Studies: Hospital stays contribute to high Medicare long-term care costs

Share this article:
Surveyors will be checking to see how well hospital discharge procedures facilitate SNF transfers
Surveyors will be checking to see how well hospital discharge procedures facilitate SNF transfers

Healthcare delivery system reforms could help reduce some of the "excessive and preventable" Medicare costs incurred by beneficiaries who live in long-term care facilities, according to recent reports from the Kaiser Family Foundation.

During 2006, roughly 1.7 million Medicare beneficiaries lived in long-term care facilities. As a result of high rates of hospitalization, emergency room visits and skilled nursing care, this group of Medicare beneficiaries cost the seniors' health program $25 billion, or 9% of total Medicare spending, according to Kaiser. Up to 40% of those costs stem from trips to the hospital. These residents "account for an excessive and preventable portion of Medicare spending," according to Kaiser Health News.

Many physicians reportedly prefer treating these patients in a hospital setting because all the diagnostic tools are readily available, and they can treat multiple patients at once, the Kaiser reports found. Similarly, nurses prefer the inpatient setting to the residential setting for fear of missing potentially life-threatening conditions.

Between 30% and 67% of these hospitalizations could be prevented with “well-targeted interventions,” according to the Kaiser report. Better coordination of care could also reduce the number of hospitalizations. Even a 25% reduction in these trips to the emergency room could net $2.1 billion in savings in 2010 alone, the reports find. These savings could in turn produce savings to Medicaid, which funds roughly 60% of all nursing home care, according to Kaiser.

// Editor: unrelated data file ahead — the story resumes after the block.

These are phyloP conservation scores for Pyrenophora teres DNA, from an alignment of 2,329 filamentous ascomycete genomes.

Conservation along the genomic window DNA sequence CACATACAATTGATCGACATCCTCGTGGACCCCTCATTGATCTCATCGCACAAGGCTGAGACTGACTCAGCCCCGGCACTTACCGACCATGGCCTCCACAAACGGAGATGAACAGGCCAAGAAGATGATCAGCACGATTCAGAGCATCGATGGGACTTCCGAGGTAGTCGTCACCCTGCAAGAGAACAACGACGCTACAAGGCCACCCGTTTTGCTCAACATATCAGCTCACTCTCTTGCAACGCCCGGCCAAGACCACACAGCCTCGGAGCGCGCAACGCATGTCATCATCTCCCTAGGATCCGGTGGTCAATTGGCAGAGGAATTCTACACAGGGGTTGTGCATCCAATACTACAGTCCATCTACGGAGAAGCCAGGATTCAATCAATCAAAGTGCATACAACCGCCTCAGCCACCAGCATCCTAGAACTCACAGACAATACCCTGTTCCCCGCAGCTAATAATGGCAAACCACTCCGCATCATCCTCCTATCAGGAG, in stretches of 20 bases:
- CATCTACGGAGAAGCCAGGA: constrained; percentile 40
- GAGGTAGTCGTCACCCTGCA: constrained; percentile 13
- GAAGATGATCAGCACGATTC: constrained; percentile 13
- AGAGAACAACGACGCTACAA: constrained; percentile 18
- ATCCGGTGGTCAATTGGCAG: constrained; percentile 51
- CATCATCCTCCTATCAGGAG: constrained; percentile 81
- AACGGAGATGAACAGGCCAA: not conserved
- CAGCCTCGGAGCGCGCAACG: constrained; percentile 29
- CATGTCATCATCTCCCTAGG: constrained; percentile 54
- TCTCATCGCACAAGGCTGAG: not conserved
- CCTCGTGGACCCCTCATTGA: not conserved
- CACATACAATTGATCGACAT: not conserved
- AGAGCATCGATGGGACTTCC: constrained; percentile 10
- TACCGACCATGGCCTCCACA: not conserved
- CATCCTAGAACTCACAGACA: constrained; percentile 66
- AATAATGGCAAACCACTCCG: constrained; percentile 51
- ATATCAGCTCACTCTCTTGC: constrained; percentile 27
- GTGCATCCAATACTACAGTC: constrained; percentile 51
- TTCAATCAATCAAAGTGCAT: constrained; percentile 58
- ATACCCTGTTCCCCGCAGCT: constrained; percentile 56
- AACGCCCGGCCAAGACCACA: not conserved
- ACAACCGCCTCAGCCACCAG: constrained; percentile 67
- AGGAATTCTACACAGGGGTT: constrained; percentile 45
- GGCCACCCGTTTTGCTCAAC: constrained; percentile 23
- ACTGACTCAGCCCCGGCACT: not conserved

Share this article:

More in News

Bulk of Medicaid to be managed care in two years: Avalere

Bulk of Medicaid to be managed care in ...

More than three-quarters of Medicaid beneficiaries will be enrolled in a managed care plan as of 2016, according to an Avalere Health analysis released Thursday. The numbers reveal that managed ...

Nursing home asked for employee's personal information too often, jury rules

The human resources department of a Maine nursing home did not properly protect a former employee's personal identification information, a jury recently ruled.

Test could confirm sepsis within an hour

Nursing home residents might benefit from a new way of diagnosing and treating sepsis made possible by discoveries out of the University of British Columbia.